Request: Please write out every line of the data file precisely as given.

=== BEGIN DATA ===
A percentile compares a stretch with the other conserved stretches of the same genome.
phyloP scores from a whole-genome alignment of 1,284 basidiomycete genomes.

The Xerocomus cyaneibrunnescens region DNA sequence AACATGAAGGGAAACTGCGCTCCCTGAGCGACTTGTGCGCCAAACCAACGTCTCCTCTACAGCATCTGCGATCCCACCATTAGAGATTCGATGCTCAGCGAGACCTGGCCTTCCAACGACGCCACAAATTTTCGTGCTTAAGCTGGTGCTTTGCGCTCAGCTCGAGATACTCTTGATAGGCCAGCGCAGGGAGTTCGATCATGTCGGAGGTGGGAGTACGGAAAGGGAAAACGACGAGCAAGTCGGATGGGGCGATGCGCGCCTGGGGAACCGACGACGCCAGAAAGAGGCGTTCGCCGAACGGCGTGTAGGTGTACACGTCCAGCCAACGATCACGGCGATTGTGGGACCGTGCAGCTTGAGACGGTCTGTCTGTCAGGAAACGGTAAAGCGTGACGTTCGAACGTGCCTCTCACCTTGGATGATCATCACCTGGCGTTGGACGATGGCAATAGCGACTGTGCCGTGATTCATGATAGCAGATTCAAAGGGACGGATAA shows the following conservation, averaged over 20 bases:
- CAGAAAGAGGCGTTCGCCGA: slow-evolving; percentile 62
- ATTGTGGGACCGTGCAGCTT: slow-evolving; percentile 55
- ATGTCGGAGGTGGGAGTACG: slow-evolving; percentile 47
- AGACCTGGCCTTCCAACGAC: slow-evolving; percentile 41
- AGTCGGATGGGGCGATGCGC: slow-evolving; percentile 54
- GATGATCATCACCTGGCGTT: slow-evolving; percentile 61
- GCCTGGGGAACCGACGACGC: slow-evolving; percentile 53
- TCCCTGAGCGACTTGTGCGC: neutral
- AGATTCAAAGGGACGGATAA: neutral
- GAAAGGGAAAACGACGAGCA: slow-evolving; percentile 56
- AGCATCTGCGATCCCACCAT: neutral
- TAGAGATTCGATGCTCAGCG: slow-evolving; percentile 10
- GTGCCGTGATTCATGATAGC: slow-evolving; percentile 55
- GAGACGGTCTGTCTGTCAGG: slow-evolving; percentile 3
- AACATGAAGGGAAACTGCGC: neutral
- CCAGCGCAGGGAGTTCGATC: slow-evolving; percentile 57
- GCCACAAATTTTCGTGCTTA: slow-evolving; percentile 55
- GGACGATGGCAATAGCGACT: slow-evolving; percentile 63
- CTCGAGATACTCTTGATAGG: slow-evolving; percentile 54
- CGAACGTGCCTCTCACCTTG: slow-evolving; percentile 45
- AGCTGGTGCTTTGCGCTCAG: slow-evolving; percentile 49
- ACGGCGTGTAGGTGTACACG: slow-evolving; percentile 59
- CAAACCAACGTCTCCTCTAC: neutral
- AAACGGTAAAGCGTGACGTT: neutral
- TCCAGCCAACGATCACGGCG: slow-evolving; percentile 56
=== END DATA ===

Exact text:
A percentile compares a stretch with the other conserved stretches of the same genome.
phyloP scores from a whole-genome alignment of 1,284 basidiomycete genomes.

The Xerocomus cyaneibrunnescens region DNA sequence AACATGAAGGGAAACTGCGCTCCCTGAGCGACTTGTGCGCCAAACCAACGTCTCCTCTACAGCATCTGCGATCCCACCATTAGAGATTCGATGCTCAGCGAGACCTGGCCTTCCAACGACGCCACAAATTTTCGTGCTTAAGCTGGTGCTTTGCGCTCAGCTCGAGATACTCTTGATAGGCCAGCGCAGGGAGTTCGATCATGTCGGAGGTGGGAGTACGGAAAGGGAAAACGACGAGCAAGTCGGATGGGGCGATGCGCGCCTGGGGAACCGACGACGCCAGAAAGAGGCGTTCGCCGAACGGCGTGTAGGTGTACACGTCCAGCCAACGATCACGGCGATTGTGGGACCGTGCAGCTTGAGACGGTCTGTCTGTCAGGAAACGGTAAAGCGTGACGTTCGAACGTGCCTCTCACCTTGGATGATCATCACCTGGCGTTGGACGATGGCAATAGCGACTGTGCCGTGATTCATGATAGCAGATTCAAAGGGACGGATAA shows the following conservation, averaged over 20 bases:
- CAGAAAGAGGCGTTCGCCGA: slow-evolving; percentile 62
- ATTGTGGGACCGTGCAGCTT: slow-evolving; percentile 55
- ATGTCGGAGGTGGGAGTACG: slow-evolving; percentile 47
- AGACCTGGCCTTCCAACGAC: slow-evolving; percentile 41
- AGTCGGATGGGGCGATGCGC: slow-evolving; percentile 54
- GATGATCATCACCTGGCGTT: slow-evolving; percentile 61
- GCCTGGGGAACCGACGACGC: slow-evolving; percentile 53
- TCCCTGAGCGACTTGTGCGC: neutral
- AGATTCAAAGGGACGGATAA: neutral
- GAAAGGGAAAACGACGAGCA: slow-evolving; percentile 56
- AGCATCTGCGATCCCACCAT: neutral
- TAGAGATTCGATGCTCAGCG: slow-evolving; percentile 10
- GTGCCGTGATTCATGATAGC: slow-evolving; percentile 55
- GAGACGGTCTGTCTGTCAGG: slow-evolving; percentile 3
- AACATGAAGGGAAACTGCGC: neutral
- CCAGCGCAGGGAGTTCGATC: slow-evolving; percentile 57
- GCCACAAATTTTCGTGCTTA: slow-evolving; percentile 55
- GGACGATGGCAATAGCGACT: slow-evolving; percentile 63
- CTCGAGATACTCTTGATAGG: slow-evolving; percentile 54
- CGAACGTGCCTCTCACCTTG: slow-evolving; percentile 45
- AGCTGGTGCTTTGCGCTCAG: slow-evolving; percentile 49
- ACGGCGTGTAGGTGTACACG: slow-evolving; percentile 59
- CAAACCAACGTCTCCTCTAC: neutral
- AAACGGTAAAGCGTGACGTT: neutral
- TCCAGCCAACGATCACGGCG: slow-evolving; percentile 56